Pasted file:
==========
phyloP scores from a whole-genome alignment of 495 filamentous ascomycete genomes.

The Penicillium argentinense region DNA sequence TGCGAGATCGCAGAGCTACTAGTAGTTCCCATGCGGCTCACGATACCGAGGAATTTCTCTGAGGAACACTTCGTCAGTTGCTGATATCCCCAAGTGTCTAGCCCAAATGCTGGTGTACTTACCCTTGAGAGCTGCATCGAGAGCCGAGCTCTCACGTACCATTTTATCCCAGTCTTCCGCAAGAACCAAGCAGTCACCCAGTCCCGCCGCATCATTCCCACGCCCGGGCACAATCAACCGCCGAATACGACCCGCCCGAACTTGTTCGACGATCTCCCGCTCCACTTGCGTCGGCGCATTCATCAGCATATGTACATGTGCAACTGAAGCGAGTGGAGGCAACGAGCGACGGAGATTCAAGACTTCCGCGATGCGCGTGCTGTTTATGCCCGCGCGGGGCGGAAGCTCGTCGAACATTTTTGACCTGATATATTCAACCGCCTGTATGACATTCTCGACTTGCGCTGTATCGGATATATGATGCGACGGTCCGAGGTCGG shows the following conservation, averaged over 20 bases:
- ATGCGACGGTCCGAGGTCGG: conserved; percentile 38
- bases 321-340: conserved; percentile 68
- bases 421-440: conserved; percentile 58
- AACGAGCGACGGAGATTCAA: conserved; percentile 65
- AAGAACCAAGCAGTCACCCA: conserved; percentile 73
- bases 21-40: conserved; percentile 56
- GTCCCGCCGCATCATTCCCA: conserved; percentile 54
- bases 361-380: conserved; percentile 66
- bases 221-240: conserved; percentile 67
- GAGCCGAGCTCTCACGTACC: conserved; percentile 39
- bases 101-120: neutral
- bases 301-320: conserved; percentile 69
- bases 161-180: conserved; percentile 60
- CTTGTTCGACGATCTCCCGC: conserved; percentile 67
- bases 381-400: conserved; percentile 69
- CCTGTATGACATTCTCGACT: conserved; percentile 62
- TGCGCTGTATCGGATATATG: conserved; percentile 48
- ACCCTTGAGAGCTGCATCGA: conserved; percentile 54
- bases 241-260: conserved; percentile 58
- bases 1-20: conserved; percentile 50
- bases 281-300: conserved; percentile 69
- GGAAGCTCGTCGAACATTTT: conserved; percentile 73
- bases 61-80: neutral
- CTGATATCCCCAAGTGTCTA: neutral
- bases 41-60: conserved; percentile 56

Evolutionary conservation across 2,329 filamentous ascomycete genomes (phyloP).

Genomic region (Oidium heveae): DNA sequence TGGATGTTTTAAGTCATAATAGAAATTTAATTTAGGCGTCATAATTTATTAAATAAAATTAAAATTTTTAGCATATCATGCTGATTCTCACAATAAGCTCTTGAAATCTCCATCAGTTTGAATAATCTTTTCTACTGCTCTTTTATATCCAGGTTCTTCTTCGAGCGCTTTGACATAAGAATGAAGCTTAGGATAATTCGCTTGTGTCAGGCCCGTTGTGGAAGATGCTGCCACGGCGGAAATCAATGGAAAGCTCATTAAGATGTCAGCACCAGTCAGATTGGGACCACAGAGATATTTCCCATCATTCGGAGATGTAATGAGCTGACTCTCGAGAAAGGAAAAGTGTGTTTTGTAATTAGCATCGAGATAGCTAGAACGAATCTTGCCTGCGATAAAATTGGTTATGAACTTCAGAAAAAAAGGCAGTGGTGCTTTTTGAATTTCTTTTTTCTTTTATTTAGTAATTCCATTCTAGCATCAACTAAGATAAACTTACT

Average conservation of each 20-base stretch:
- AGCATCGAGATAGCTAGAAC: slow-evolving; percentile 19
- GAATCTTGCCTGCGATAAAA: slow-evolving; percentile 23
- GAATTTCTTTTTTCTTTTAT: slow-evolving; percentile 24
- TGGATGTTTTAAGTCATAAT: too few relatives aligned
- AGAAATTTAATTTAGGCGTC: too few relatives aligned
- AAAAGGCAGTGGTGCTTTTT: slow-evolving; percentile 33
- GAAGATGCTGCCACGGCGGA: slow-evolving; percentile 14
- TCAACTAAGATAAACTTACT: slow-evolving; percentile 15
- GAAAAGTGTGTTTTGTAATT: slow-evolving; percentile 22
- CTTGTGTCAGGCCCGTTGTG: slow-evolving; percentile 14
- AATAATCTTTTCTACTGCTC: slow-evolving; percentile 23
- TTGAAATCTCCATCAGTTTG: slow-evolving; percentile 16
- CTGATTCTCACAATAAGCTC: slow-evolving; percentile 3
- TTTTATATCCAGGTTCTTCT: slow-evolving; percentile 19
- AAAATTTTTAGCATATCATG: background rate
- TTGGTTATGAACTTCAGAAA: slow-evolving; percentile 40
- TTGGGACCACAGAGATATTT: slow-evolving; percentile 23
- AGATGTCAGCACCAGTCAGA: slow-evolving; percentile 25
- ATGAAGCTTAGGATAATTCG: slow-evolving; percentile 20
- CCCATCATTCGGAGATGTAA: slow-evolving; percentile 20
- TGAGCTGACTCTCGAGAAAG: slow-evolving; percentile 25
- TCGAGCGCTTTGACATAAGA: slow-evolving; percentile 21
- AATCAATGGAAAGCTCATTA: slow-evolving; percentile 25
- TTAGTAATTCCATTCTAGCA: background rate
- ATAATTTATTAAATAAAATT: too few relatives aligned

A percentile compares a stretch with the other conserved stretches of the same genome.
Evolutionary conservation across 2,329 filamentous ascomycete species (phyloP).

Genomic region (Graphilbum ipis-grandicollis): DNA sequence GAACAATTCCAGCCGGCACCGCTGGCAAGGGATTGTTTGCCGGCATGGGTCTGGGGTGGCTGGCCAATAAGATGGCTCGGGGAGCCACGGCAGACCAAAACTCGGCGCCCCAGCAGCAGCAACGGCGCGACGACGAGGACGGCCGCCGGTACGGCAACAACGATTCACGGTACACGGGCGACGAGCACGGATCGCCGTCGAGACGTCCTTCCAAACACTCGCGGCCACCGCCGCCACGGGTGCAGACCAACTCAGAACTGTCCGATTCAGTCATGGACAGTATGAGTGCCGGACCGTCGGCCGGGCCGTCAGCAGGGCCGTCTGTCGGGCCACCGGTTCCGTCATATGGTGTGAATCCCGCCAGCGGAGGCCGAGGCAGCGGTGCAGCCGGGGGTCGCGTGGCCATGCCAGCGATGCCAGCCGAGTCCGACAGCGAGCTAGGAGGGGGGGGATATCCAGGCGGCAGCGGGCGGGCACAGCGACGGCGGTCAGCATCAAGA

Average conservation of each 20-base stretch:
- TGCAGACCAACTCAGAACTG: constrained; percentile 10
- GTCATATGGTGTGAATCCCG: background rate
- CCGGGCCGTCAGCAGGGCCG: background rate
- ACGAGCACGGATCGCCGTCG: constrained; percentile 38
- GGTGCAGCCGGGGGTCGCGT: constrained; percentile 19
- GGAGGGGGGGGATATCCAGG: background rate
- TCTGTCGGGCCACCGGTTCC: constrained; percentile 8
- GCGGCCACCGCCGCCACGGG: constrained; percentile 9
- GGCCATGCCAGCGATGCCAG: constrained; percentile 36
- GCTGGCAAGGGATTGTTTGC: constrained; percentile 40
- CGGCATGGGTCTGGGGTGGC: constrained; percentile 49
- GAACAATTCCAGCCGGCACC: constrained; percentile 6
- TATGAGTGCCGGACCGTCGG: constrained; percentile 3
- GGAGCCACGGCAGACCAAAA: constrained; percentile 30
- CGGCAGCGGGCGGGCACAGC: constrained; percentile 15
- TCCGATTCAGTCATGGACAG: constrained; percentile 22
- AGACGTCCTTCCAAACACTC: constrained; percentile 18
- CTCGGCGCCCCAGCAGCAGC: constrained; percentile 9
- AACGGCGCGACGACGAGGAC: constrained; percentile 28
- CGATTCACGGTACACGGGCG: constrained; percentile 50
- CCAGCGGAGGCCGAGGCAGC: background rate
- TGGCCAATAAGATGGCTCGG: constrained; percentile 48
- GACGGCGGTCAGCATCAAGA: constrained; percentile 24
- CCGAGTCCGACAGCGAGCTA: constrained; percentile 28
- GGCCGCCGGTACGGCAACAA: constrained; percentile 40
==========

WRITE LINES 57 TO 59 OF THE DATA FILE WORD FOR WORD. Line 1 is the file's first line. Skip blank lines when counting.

Evolutionary conservation across 2,329 filamentous ascomycete species (phyloP).

Genomic region (Graphilbum ipis-grandicollis): DNA sequence GAACAATTCCAGCCGGCACCGCTGGCAAGGGATTGTTTGCCGGCATGGGTCTGGGGTGGCTGGCCAATAAGATGGCTCGGGGAGCCACGGCAGACCAAAACTCGGCGCCCCAGCAGCAGCAACGGCGCGACGACGAGGACGGCCGCCGGTACGGCAACAACGATTCACGGTACACGGGCGACGAGCACGGATCGCCGTCGAGACGTCCTTCCAAACACTCGCGGCCACCGCCGCCACGGGTGCAGACCAACTCAGAACTGTCCGATTCAGTCATGGACAGTATGAGTGCCGGACCGTCGGCCGGGCCGTCAGCAGGGCCGTCTGTCGGGCCACCGGTTCCGTCATATGGTGTGAATCCCGCCAGCGGAGGCCGAGGCAGCGGTGCAGCCGGGGGTCGCGTGGCCATGCCAGCGATGCCAGCCGAGTCCGACAGCGAGCTAGGAGGGGGGGGATATCCAGGCGGCAGCGGGCGGGCACAGCGACGGCGGTCAGCATCAAGA

Average conservation of each 20-base stretch: